Park and Ride goes directly against the goals of Calgary Transit.

No Park and Ride needed for BRT

I’ve been participating in the City of Calgary’s online discussion for the BRT, and there is much talk about park and ride, and why they are necessary to make the route a success. After all, they are in a large part the reason the LRT has such successful core-commuting ridership numbers, so they should be included in all new high-volume transit plans, right? First, let’s make it clear. From the city website: There are no plans to include Park and Rides

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It’s not about you – it’s about the percentages

Convenience Barriers

A lot of civic planning is predicated on the efficient use of resources from the public, to provide services to the public. Sometimes these services are direct, for example the ability to ride the C-Train instead of driving. Other times the service is indirect, such as a lack of congestion conferred by many riders who choose to take the C-Train. Every civic service has a cost, and the recovery of this cost is largely predicated on the number of citizens

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Sports mega-complex has little to offer, once the shine is removed.

CalgaryNEXT misses the mark

You’ve probably heard of CalgaryNEXT, the proposed $890 million mega sports and events complex proposed for the west end of downtown Calgary. Recently, NHL Commissioner Gary Bettman was part of an aggressive sales pitch to Calgary community leaders, in which he threatened that Calgary must embrace the plan or “face the consequences”. He has even gone so far as to state that “the future stability, viability and continuity of the Calgary Flames, and perhaps the city of Calgary, rests on

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City should not be trying to meet a ‘park quota’ in the inner city.

Focus on improving existing Beltline parks

I used to play a lot of Sim City. I remember the enjoyment I got out of watching buildings of all shapes and sizes spring up like plants in a well watered garden. As I played more and learned more about cities in the real world, I even started trying to mix zoning together as much as possible, and I enjoyed creating cities that looked like real places people would live, not just LEGO blocks of different zones pieced together. One thing

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New Urban Farm Partnership advocates for local food growth and productive use of City land.

Urban farming in Calgary

Last week I contacted Audrey Smith, a long time family friend and advocate of urban farming. She was kind enough to respond to my questions with an article length summary of what the New Urban Farm Partnerships (NUFP) is all about, as well as information about an upcoming film premiere “Cultivating Calgary’s Local Food Resiliency”. About NUFP Audrey Smith, Kate Stenson, Katie Husted and Patty Munkittrick are the team of food activists who have created New Urban Farm Partnerships in order to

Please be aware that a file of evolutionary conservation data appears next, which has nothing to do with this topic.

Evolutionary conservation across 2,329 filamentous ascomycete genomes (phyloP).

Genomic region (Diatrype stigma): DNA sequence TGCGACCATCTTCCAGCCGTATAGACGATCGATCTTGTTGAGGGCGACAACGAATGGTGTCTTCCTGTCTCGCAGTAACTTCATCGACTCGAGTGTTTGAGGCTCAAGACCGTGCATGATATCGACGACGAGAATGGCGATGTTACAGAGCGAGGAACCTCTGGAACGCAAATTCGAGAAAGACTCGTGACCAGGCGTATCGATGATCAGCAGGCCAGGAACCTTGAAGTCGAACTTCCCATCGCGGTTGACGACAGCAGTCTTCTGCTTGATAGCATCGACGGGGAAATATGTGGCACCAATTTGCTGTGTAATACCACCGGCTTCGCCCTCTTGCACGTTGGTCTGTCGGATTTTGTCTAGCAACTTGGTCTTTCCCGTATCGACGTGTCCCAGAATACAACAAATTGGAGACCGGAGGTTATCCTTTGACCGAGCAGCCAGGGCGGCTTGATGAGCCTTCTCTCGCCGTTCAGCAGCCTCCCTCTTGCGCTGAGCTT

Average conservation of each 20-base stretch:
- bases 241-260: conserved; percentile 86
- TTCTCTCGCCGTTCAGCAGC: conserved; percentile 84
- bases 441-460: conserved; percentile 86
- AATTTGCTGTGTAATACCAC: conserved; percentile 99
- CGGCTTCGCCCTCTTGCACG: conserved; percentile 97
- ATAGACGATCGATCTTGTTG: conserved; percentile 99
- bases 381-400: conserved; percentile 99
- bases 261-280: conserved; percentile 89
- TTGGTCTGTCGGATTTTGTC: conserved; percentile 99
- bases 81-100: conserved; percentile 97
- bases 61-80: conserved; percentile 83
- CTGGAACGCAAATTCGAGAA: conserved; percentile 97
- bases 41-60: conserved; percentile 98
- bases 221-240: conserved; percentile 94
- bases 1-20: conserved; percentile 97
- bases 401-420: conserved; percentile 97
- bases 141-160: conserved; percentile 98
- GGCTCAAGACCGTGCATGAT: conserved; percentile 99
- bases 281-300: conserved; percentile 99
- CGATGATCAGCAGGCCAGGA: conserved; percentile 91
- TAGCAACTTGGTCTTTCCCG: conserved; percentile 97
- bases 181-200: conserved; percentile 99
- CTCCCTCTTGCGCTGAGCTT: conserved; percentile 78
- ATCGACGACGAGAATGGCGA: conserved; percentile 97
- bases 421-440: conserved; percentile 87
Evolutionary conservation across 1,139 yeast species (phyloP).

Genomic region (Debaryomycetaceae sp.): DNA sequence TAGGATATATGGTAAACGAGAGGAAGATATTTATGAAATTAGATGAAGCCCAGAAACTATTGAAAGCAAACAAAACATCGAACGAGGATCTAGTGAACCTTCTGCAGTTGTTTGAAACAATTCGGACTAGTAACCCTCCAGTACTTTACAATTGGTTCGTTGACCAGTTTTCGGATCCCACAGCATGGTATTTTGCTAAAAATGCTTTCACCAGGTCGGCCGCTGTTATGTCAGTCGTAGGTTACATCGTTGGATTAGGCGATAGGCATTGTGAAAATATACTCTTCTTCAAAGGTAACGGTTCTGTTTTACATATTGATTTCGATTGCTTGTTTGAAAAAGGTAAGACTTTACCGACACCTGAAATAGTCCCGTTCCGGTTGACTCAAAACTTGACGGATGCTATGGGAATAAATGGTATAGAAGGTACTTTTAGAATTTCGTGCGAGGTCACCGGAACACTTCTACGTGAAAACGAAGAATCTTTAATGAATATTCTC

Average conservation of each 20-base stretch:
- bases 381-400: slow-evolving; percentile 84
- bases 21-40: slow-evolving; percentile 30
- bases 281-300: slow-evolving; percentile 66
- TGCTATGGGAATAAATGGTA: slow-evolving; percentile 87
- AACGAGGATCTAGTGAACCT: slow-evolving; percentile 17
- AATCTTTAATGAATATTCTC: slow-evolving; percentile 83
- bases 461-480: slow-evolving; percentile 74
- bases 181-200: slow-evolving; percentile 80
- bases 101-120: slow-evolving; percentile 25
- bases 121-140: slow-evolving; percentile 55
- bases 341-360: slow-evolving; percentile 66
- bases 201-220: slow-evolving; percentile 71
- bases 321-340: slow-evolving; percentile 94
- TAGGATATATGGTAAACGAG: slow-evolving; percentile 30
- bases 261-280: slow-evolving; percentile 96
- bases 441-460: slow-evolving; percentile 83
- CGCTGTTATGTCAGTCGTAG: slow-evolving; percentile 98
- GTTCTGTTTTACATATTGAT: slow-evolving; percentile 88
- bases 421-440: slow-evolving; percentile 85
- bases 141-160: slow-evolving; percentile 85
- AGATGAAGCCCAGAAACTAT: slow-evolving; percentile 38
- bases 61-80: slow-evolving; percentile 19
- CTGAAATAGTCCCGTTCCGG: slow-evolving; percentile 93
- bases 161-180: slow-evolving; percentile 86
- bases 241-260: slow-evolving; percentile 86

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Infrastructure projects in Calgary may not be as evenly dispersed as we think.

Is there favouritism in Calgary’s four quadrants?

The city of Calgary has a capital infrastructure budget of $5.8 billion over a course of four-years from 2014-2018. The goal is to balance the infrastructure projects in all four quadrants of the city. Instead what I have found is that the southwest quadrant of Calgary seems to be more immersed in construction. The City of Calgary’s infrastructure plans show that the southwest currently has 17 projects while the northeast quadrant has only five projects underway. This imbalance makes me

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New development may lead to social exclusion.

Calgary’s East Village may suffer from “diversity annihilation”

Note: this article was first published on September 26, 2015 at Klumpentown. Some edits have been made to fit the context of a broader discussion of urban development. The inspiration for this article came from reading Jarrett Walker’s post on Rhetorical Annihilation in the social sciences. It’s a good read, and I’ve adopted his thinking into the way I write papers and conduct research. What Walker is saying is that it is very easy when conducting research of any kind to

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One way streets are bad for pedestrians, business, and may not even improve traffic flow.

Downtown’s one way streets are, well, a one way street

Many decades ago there was a sweeping movement across cities in North America to convert two-way streets to one way streets. Calgary’s downtown was no exception, as evidenced by the current setup with major east-west one way roads on 4th, 5th, 6th, 9th, 11th, and 12th Avenues. Calgary’s 6th Avenue SW, facing west (via Google Street View) For Calgary in particular, one reason for the many one-way corridors has to do with the geometry of Calgary’s downtown. It is much “wider” (east-west)

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Transitway a net positive, but has some potential drawbacks.

Critiquing Calgary’s southwest transitway

Note: This article was originally published on February 25, 2016 at Klumpentown. It was featured in a Metro news article, and I discussed the issue on News/Talk 770. Recently, the City of Calgary has been developing ‘transitways’ for a couple of areas of the city which have been deemed to lack sufficient high-speed transit service, but do not warrant a larger-capacity type service such as an LRT line. Today I am going to try my hand at something new: critique,

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